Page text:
» Read more: Rising tide of stolen guns fuels Philadelphia’s gun violence epidemic

Technological advances in car security systems make it harder for thieves to steal parked and unattended cars, he said. “That’s where gas stations come in,” Ratcliffe said. “The victim is there. The car is there. There’s the key.”

Police are trying to find out what is behind the conflict. What they know so far: It’s not isolated to any particular neighborhood. In the meantime, they advise motorists to use caution when driving into a station lot. People walking around the pumps should be careful.

“If you want to carjack someone, it’s a lot easier to get someone getting gas, standing outside their car with their wallet and keys in hand,” Layton said, “than it is to get someone out of their car. At a red light or stop sign.

After the gunman killed her son, Corliss Jackson said she got few answers. The homicide detectives had told her little about the investigation into his murder, and the language barrier prevented her from learning more from the owner of the station. She said she knew no reason why someone would shoot her son. Since the killer didn’t take her purse, she doesn’t believe robbery was the motive.

“It was broad daylight. He was not a street kid,” she said. A budding actor who has appeared in several locally produced dramas and web movies, Robinson made a living delivering for DoorDash and Instacart.

Ott’s mother, Stephanie Auslaty, said she, too, is in the dark. Detectives she spoke to shortly after he was killed did not return her calls, she said. “It’s like they don’t care.”

Homicide Capt. Jason Smith did not respond to several calls seeking comment.

Ott stood 6-foot-5 and worked in a produce warehouse. His mother said he had no enemies and did not know anyone in the area where he was killed. His wallet was also in his pocket when the police found him.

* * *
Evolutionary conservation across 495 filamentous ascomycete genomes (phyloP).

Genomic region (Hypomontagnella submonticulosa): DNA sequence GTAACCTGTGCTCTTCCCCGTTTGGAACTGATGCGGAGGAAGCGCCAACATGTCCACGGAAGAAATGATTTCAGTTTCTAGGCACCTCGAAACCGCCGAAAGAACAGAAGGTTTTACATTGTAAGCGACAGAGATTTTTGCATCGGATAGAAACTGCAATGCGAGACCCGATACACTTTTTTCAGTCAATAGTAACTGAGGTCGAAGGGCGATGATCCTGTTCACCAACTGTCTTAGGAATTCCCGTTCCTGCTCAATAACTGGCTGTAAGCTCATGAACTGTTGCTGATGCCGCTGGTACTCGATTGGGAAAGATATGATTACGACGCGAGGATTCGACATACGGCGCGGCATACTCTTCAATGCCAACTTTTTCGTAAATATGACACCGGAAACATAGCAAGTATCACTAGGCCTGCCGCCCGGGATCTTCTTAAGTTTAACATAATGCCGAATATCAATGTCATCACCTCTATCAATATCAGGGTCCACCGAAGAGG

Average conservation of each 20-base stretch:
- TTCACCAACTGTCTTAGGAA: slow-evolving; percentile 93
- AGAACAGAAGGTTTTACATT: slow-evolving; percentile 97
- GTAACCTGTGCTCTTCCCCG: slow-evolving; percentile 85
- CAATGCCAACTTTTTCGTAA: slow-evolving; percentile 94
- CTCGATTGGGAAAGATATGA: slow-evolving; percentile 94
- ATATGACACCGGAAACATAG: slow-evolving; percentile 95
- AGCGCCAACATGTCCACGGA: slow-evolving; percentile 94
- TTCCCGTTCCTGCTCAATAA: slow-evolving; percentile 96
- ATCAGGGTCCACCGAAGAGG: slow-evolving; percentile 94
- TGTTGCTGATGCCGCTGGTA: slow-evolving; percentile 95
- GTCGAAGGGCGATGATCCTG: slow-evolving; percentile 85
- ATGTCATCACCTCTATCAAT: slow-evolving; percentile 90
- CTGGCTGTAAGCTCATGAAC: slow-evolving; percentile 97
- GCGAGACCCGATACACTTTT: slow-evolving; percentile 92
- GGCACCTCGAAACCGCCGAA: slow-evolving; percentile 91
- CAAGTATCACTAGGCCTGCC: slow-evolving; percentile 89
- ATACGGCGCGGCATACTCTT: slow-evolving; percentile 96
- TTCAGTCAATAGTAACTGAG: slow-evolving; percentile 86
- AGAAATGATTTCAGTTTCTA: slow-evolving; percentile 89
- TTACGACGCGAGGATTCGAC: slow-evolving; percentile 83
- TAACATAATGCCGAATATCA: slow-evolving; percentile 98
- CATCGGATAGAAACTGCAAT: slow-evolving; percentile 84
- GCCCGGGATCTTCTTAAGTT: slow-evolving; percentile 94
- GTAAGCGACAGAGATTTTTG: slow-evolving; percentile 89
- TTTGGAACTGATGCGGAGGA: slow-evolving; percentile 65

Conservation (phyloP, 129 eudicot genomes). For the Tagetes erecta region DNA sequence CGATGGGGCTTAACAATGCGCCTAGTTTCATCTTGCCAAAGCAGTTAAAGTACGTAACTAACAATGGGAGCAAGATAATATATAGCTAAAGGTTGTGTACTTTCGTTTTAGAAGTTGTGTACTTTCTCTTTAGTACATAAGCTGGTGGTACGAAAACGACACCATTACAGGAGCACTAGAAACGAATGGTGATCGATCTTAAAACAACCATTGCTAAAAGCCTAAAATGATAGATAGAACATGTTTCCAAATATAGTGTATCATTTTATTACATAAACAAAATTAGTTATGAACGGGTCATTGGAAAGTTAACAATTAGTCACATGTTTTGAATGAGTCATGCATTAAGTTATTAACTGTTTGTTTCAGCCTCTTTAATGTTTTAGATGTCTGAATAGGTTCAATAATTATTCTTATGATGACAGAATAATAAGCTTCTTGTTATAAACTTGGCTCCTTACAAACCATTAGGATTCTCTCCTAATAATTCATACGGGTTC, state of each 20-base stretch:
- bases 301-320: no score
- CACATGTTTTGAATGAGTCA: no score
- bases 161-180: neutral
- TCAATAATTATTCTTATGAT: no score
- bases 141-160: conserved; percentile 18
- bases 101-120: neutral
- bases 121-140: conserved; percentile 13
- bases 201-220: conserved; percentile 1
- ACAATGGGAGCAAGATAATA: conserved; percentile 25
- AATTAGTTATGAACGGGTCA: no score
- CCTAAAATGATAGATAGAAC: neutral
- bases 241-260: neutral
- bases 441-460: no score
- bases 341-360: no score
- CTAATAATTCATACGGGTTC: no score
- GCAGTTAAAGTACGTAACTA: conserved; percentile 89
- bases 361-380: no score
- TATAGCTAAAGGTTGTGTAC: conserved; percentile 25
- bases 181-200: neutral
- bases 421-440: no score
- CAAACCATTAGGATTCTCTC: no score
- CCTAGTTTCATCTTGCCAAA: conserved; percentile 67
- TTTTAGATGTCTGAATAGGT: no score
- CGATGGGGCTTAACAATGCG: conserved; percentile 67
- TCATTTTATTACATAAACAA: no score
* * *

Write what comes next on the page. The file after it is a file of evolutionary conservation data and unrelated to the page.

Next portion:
“Every day is tough,” Ouslaty said. “Some days I just don’t want to be here.”

And those who survived the shooting are struggling to move on. Among them is Joel Frazier, 26, a chef and single from the city’s Mayfair community.

On August 1 last year, he stopped at an express fuel station near his home to withdraw money from an ATM. A man chased him from the station and robbed him at gunpoint a block away. The man forced Frazier to walk back to the gas station and demanded more cash. Instead, Frazier says, he tried to apprehend and disarm the gunman. He was shot in the right leg with a femur injury.

“I guess it’s fight or flight. I was so nervous,” Frazier said. “I believed him the way he said he was going to kill me and the way he looked at me.” After police captured the suspect days later, Frazier identified him in a photo lineup.

Although Philadelphia has no laws regarding gas station security, other communities have recently approved ordinances in response to violence there. Stations in Oak Park, a nearby Chicago suburb bisected by the busy Eisenhower Expressway, can no longer be open 24 hours, while stations in DeKalb County, outside Atlanta, must have security cameras on at all times.

Asked if the City Council was developing any legislation to address the problem, a spokeswoman for Council President Darrell Clark said that while the City Council recently approved record spending for anti-violence initiatives, none specifically aimed at increasing gas station security.